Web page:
Can You Avoid Probate By Placing Your Assets In Joint Names?

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Often, older people will add the name of one or more of their children to their checking accounts or brokerage accounts .They might do this to make it easier for the children to help them with their financial affairs. Or they might think that it’s a clever way to avoid probate.

Joint ownership can be good in some cases, but there are dangers in setting things up this way.

To illustrate, imagine that Anna has three chil­dren -Barry, Louise, and Todd -and she adds their names to some of her various accounts so they can help her with her finances. What could go wrong?

  • A CHILD’S DEBT | Suppose Barry loses his job, and runs up large debts. Since Barry is a joint owner of one of Anna’s accounts, his creditors could poten­ tially come after Anna for repayment Or suppose Barry owns a business and guarantees a loan.If the business goes under, Anna could be on the hook.
  • A LAWSUIT | Suppose Louise causes an auto ac­ cident, and the injured driver sues her. The driver might be able to empty Anna’s bank account as well as Louise’s.
  • A DIVORCE | If Todd gets divorced, his wife could potentially claim some rights over a joint account. If Todd’s wife makes a claim to divide an account, Anna might be required to trace and prove the entire his­ tory of her contributions to it.If she can’t do so, then Todd’s wife might have a claim on it.
  • A FAMILY FIGHT | When Anna dies, any assets in her joint accounts will go to the co-owners named on those accounts. If Anna has a will that divvies up her other property, it won’t cover the joint accounts. If Anna intended to ultimately split her property evenly among her children, that might not happen. And even if one sibling wants to make things right and offers to even things up with the others, this might create gift tax problems.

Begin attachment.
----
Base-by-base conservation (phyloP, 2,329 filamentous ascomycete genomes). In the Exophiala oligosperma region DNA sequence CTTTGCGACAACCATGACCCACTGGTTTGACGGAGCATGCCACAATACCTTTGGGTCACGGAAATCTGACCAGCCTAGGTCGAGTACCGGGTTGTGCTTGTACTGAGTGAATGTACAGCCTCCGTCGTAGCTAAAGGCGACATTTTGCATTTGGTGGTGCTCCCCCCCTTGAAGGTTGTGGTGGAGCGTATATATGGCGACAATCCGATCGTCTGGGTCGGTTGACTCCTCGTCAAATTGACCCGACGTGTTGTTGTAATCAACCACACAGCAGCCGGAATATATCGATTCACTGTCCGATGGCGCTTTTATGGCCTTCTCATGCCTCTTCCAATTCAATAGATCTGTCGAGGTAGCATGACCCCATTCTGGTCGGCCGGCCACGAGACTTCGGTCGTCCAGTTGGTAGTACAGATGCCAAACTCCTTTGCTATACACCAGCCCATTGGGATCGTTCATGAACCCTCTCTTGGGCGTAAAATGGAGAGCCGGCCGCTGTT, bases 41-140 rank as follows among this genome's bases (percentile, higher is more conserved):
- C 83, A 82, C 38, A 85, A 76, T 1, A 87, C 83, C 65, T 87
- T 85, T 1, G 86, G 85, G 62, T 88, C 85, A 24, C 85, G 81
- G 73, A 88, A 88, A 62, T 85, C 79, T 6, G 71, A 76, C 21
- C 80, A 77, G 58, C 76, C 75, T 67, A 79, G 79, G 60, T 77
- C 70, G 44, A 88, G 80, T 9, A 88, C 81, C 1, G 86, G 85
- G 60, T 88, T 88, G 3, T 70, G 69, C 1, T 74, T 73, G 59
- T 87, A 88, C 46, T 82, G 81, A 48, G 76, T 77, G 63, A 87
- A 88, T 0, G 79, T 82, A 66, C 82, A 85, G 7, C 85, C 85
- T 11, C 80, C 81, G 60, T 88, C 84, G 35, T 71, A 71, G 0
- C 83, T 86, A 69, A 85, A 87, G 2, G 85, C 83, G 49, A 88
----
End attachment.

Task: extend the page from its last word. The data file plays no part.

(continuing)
An estate planner can suggest alternative ways to avoid probate and allow children to help with finances.


Father’s Gift to “Y’all” Could Be Divided At Divorce

Fight For MoneyA father in Virginia gave his married daughter a check for $15,000, and told her it was a gift for “y’all.” The daughter and her husband used the money to fix up their home, which they jointly owned.

Later, the couple divorced.

The husband argued that the money was a joint gift, and thus he was entitled to a share of it in the divorce. The wife argued that it was a gift to her and that she didn’t have share it.

So the case turned on the legal definition of “y’all.” Did that refer to just the daughter, or the couple?

Be careful with family gifts if the recipient is contemplating a split.

A judge ruled that the gift was for the couple, and thus it could be split at divorce. This was partly because the father said he intended it for “y’all”: but also because the money was used to improve joint property – so regardless of how the gift was intended, it was converted into a joint asset.

The idea of a judge analyzing the legal significance of “y’all” might be amusing, but the larger point is very serious: If a person is contemplating divorce and also might be receiving a gift or an inheritance, it’s very important to speak with a family law attorney about how to make sure the assets remain separate.

There might not be a foolproof way to keep a gift or inheritance from becoming divisible at divorce, but you can improve your odds dramatically if you’re careful about how the gift is transferred, and if you make sure the assets aren’t put into a joint account or used for a joint purchase.